Senate Majority Leader Mitch McConnell (R-KY) is fighting a two front war. At the right end of his caucus, hardliners want deep Medicaid cuts and weaker protections for people with preexisting conditions. More pragmatic conservatives, meanwhile, say they want to keep the legislation from working havoc on Medicaid.
If a new version of the Senate Republican health bill is any indication, however, McConnell’s strategy is to placate the hardliners and ignore the relatively moderate voices within his caucus.
Though the new draft version of Trumpcare, which was released on Thursday, does make some tweaks to the previous bill’s approach to Medicaid, it largely leaves in place a plan that would eventually phase out Medicaid in its entirety.
Medicaid serves nearly 75 million individuals, most of them drawn from very vulnerable populations such as the poor, the aged, and the disabled.
The new Trumpcare bill, like the one McConnell released last month, imposes caps on Medicaid spending. And the caps effectively lose value with each passing year.
The Congressional Budget Office (CBO) predicts that the cost of care for an individual Medicaid beneficiary will increase 4.4 percent each year. Beginning in 2025, however, the Senate’s version of Trumpcare provides that the Medicaid caps will only grow at the rate of general inflation — closer to 2.4 percent per year. Thus, while the absolute number of dollars spent by Medicaid will increase each year, the real value of that spending will diminish more and more with each passing year.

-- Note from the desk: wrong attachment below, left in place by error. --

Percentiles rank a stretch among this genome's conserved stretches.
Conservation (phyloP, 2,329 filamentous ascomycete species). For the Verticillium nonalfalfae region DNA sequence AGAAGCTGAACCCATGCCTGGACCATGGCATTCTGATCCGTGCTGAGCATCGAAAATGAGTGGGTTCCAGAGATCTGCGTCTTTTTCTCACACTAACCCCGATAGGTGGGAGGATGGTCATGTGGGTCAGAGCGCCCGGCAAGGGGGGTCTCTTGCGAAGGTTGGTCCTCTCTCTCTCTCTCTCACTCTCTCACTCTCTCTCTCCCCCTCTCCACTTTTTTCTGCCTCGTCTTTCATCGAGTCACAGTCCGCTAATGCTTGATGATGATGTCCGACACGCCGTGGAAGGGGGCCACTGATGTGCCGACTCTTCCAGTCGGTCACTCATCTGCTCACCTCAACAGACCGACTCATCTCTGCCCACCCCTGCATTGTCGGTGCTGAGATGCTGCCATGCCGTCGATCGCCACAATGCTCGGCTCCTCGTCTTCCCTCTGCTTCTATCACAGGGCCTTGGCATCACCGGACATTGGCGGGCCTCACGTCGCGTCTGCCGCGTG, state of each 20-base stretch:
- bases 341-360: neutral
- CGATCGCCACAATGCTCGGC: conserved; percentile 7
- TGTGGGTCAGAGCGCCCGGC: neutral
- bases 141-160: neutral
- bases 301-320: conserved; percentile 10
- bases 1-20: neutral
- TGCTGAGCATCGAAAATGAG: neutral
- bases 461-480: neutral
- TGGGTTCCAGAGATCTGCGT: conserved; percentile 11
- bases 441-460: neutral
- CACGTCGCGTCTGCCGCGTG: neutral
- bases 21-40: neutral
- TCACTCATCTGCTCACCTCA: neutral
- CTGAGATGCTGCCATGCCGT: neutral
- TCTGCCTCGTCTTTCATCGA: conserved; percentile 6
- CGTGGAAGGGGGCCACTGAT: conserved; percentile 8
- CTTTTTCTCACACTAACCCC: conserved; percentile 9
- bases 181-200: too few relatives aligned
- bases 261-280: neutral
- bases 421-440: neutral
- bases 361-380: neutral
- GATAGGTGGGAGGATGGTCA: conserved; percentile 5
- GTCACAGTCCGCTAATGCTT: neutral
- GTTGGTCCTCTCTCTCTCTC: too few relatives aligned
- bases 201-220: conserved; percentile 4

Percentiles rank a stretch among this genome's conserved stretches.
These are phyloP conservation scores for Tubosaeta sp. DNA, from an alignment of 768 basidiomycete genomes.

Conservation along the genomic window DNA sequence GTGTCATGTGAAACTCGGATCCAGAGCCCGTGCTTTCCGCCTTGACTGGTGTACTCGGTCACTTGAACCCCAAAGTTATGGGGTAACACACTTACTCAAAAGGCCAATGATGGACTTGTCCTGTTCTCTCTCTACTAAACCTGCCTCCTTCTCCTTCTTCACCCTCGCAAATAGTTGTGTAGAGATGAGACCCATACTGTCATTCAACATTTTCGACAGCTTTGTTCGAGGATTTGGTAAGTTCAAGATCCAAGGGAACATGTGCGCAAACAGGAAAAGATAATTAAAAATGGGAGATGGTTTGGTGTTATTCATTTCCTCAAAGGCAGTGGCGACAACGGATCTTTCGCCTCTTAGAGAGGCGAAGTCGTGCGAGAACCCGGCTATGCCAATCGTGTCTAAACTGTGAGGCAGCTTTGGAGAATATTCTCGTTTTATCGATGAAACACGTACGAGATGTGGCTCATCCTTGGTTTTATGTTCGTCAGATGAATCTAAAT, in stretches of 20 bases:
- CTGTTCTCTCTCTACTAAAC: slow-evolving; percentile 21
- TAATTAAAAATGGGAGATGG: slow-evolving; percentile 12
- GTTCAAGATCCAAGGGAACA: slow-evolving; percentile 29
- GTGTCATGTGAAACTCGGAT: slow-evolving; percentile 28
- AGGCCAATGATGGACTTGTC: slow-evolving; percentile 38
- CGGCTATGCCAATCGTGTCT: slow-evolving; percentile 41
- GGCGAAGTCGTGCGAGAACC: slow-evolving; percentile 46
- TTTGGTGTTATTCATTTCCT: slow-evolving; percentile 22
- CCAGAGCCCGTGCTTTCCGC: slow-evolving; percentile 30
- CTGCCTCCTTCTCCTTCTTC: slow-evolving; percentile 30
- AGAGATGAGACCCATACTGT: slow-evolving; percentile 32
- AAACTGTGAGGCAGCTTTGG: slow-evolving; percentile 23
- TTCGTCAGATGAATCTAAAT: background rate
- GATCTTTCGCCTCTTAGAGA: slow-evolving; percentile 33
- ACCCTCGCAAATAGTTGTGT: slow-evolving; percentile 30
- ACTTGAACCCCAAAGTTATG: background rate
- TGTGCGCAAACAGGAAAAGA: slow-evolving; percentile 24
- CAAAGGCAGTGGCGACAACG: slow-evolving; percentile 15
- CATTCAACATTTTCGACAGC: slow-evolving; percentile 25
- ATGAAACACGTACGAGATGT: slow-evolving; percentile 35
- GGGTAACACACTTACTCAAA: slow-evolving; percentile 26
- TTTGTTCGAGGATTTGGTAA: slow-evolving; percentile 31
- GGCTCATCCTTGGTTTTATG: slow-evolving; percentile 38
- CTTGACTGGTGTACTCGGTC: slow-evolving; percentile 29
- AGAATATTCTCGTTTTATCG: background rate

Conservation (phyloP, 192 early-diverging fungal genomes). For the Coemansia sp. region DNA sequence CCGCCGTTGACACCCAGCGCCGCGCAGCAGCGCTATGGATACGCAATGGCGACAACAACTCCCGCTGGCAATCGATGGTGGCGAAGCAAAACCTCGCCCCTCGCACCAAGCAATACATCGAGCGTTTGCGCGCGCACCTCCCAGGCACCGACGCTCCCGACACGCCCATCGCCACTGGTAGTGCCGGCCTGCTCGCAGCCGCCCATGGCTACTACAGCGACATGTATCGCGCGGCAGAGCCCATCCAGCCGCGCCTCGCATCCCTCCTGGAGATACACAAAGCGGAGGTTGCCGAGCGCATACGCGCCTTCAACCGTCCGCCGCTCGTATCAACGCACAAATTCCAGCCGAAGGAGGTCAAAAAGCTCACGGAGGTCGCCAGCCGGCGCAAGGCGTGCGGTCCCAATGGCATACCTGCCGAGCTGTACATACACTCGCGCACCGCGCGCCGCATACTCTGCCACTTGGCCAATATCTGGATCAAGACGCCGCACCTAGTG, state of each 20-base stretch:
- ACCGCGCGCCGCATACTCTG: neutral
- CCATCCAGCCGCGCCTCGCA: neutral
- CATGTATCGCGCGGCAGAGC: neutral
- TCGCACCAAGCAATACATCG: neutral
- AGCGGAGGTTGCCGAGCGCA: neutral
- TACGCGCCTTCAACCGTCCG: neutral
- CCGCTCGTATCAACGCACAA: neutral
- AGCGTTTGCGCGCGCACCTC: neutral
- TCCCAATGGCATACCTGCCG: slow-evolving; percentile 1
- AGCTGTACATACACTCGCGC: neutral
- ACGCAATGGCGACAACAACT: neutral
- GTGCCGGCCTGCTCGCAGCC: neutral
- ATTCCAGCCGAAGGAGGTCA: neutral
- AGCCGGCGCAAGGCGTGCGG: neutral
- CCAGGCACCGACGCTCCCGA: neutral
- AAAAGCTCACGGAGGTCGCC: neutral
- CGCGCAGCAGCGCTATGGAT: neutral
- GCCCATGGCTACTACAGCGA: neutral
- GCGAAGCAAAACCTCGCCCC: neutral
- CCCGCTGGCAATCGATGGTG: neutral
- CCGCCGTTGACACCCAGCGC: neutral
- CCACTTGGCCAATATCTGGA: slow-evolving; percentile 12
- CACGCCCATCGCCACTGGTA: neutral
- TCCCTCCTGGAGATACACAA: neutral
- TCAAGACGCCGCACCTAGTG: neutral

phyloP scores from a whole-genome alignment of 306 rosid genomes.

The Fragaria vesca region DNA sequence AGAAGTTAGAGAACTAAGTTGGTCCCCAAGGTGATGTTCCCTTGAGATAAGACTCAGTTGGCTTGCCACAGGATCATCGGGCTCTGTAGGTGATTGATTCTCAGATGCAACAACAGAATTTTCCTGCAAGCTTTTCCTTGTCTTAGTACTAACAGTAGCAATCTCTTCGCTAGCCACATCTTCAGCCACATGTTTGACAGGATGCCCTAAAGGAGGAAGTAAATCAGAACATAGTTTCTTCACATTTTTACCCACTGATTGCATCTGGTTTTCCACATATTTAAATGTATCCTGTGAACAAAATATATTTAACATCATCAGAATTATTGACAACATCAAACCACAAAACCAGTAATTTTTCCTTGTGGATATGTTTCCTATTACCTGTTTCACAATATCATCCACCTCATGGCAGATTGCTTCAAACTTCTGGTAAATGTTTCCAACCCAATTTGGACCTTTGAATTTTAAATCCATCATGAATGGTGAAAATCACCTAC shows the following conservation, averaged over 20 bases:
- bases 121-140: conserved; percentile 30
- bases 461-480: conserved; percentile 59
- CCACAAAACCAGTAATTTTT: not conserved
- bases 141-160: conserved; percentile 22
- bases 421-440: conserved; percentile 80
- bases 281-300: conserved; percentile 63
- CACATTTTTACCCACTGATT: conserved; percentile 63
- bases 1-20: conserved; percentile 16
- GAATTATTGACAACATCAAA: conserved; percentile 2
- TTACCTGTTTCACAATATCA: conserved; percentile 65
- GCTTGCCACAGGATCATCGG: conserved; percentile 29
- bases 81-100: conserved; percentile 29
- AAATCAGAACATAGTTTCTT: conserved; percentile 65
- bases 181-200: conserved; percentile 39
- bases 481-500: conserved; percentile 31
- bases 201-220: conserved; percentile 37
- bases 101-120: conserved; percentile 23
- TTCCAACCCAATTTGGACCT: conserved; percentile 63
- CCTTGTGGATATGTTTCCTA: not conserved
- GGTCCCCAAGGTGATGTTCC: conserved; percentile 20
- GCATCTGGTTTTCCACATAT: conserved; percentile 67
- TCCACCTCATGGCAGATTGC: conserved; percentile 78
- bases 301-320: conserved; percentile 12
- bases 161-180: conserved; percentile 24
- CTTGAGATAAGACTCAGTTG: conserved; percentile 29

CBO predicted that the previous version of the Senate Trumpcare bill, which also used a similar mechanism to phase out Medicaid, would cut Medicaid by 35 percent by 2036 relative to current law.
In fairness, there are some new provisions included in the new bill that mitigate the impact of the legislation in the short term. One provision, for example, allows the Medicaid caps to be exceeded in the event of a public health emergency — although this provision sunsets fairly rapidly.
But the basic structure of the earlier bill, with its Medicaid phase out, remains intact.